Republic of Korea have decided to take steps to fundamentally improve
    their bilateral relations in the interests of enhancing peace and security
    in the Asia-Pacific region.

         The two sides agreed there are a variety of available means,
    including Four Party talks, to reduce tension on the Korean Peninsula and
    formally end the Korean War by replacing the 1953 Armistice Agreement with
    permanent peace arrangements."

         Unfortunately, the United States has not kept its end of the bargain.
    Most of this is due to the regime change in Washington. Despite the
    fundamentally imperialist nature of Bill Clinton's foreign policy, his
    administration had made genuine steps towards resolving the decades-old
    dispute on the Korean peninsula and there was a real hope among the Korean
    people on both sides of the 38th parallel that a lasting peace would come
    to their land. Indeed, the most optimistic among them began to make plans
    for the eventual reunification of the country. Then GW Bush moved into the
    White House and brought with him a number of men and women who had no
    interest in continuing the Clinton policy of containment or, god forbid,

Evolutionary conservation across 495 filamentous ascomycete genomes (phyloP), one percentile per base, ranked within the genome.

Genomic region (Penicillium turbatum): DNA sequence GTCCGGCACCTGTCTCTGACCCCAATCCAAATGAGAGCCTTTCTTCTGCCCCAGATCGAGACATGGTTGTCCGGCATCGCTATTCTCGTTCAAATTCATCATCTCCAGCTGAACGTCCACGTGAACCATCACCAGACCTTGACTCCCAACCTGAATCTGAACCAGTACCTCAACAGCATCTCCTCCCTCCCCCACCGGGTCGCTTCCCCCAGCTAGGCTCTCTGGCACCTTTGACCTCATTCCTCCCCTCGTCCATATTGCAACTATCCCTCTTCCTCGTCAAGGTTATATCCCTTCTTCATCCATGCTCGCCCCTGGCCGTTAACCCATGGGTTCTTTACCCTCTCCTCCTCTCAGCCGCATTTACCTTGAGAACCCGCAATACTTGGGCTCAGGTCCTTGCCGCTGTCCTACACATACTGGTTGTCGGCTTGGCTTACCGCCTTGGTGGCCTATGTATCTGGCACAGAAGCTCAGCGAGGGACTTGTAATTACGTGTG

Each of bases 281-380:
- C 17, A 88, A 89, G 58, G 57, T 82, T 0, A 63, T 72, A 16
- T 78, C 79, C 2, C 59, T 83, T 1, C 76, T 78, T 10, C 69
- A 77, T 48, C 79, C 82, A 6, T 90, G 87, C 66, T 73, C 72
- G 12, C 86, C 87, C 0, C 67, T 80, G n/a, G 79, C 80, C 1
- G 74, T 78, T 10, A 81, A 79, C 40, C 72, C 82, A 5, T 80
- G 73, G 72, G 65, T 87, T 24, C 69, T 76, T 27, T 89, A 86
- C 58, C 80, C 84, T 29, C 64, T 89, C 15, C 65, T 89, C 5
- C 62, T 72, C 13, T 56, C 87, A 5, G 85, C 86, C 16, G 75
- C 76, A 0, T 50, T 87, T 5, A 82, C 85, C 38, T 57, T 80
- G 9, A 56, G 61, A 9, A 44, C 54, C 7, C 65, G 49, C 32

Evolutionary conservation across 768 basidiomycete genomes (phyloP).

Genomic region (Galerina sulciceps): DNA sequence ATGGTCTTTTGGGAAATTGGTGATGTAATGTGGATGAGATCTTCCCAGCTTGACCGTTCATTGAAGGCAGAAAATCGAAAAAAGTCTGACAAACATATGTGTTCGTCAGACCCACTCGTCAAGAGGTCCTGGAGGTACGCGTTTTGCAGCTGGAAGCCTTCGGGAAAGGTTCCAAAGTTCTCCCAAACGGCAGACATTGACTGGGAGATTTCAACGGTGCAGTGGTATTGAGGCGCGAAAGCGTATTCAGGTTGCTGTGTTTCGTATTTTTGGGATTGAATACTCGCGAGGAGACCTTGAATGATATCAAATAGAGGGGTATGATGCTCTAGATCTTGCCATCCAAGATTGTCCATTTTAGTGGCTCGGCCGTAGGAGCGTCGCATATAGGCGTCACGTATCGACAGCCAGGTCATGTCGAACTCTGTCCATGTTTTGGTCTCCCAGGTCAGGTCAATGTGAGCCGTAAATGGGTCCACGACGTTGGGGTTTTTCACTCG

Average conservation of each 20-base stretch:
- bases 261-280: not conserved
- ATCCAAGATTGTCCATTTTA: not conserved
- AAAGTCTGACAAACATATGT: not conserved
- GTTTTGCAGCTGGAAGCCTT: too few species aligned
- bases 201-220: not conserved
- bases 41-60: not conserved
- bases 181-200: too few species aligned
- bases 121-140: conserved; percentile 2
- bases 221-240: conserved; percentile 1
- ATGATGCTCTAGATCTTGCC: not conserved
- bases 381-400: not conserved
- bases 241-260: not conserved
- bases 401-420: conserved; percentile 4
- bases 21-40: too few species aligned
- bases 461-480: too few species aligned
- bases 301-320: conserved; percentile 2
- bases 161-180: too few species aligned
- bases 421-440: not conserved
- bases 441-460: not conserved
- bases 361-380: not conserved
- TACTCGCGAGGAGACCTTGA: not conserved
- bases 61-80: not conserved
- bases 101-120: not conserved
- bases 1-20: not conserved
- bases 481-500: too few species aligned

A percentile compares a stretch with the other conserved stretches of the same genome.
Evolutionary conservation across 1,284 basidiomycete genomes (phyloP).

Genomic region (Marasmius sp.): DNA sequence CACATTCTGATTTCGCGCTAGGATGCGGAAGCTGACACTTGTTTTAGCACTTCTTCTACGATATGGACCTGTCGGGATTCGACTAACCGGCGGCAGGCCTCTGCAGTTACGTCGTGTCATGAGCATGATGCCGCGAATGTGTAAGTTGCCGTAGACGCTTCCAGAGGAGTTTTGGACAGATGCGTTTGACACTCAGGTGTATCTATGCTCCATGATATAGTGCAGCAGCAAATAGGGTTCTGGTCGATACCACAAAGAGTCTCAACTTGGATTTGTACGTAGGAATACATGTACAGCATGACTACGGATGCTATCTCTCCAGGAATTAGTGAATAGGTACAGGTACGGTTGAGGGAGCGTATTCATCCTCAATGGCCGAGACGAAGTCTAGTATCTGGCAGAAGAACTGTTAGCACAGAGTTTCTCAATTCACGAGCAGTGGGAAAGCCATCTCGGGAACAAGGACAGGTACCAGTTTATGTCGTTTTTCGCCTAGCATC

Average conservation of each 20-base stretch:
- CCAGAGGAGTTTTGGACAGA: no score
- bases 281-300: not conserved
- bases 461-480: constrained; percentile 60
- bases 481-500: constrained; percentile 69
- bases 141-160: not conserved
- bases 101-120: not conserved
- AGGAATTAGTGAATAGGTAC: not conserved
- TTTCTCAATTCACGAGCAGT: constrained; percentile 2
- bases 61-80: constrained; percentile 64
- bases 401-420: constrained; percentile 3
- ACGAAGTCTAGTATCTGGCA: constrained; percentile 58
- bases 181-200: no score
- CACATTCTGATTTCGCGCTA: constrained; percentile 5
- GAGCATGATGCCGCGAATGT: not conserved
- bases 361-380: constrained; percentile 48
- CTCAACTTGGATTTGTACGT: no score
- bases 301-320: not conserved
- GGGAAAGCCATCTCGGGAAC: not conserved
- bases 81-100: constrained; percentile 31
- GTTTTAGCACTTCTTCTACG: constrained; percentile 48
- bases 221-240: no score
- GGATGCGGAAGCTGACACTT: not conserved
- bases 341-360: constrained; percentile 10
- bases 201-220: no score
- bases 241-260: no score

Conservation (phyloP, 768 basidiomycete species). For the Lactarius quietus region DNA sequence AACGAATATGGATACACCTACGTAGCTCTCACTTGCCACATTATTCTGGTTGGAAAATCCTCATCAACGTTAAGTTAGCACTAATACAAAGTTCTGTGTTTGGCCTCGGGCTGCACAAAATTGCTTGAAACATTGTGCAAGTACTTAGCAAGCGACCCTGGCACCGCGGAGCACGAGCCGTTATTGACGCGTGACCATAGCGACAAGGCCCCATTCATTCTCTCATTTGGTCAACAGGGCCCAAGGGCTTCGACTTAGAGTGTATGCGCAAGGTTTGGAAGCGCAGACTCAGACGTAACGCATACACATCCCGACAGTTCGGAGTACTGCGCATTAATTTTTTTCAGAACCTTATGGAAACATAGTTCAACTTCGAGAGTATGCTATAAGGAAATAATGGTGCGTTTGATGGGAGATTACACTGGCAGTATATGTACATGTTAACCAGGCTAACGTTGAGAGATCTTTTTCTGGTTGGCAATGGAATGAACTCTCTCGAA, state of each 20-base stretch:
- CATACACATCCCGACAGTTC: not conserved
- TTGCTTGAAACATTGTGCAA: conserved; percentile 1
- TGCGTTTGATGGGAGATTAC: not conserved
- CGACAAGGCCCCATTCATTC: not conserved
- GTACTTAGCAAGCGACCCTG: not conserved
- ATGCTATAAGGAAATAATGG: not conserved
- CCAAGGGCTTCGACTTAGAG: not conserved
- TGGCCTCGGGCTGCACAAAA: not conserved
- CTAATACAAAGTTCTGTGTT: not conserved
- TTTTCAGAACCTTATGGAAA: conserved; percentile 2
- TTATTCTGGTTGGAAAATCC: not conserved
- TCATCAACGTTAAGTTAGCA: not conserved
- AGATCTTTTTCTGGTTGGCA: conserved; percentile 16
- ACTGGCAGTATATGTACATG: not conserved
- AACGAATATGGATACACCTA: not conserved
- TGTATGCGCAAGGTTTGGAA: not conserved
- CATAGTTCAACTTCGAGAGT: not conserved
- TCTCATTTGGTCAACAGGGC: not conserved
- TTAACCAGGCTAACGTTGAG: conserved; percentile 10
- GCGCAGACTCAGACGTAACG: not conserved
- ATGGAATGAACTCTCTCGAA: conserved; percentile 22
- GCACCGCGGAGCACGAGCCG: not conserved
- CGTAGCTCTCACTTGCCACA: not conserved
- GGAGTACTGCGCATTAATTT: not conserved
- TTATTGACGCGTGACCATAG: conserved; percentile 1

negotiating a lasting peace.

         The return to an antagonistic relationship was met by dismay in both
    Korean capitols. After southern Korea's president Kim Dae Jung's visit to
    Washington in March 2001 where he met with GW and a number of his
    henchmen, it was clear that the Clinton policy of rapprochement was dead.
    According to news reports, the meeting began on a sour note when Bush
    noted his dismay over Kim's signature on a letter opposing the "Star Wars"
    missile defense system promoted by Bush and his defense industry cabinet
    and advisory staff. One of the targets of this so-called missile shield
    would be northern Korea. After this beginning, Kim knew there was little
    point to bring up his agenda, which included:

    Signing a joint peace declaration with the North.
    Formally ending hostilities a half-century after the end of their civil
    Possibly supplying electricity to the energy-poor North.
    Promoting a return visit to Seoul this spring by the North's leader, Kim
         Since that meeting, things have only worsened, with GW's recent
    comments including northern Korea in a new "axis of evil" the most recent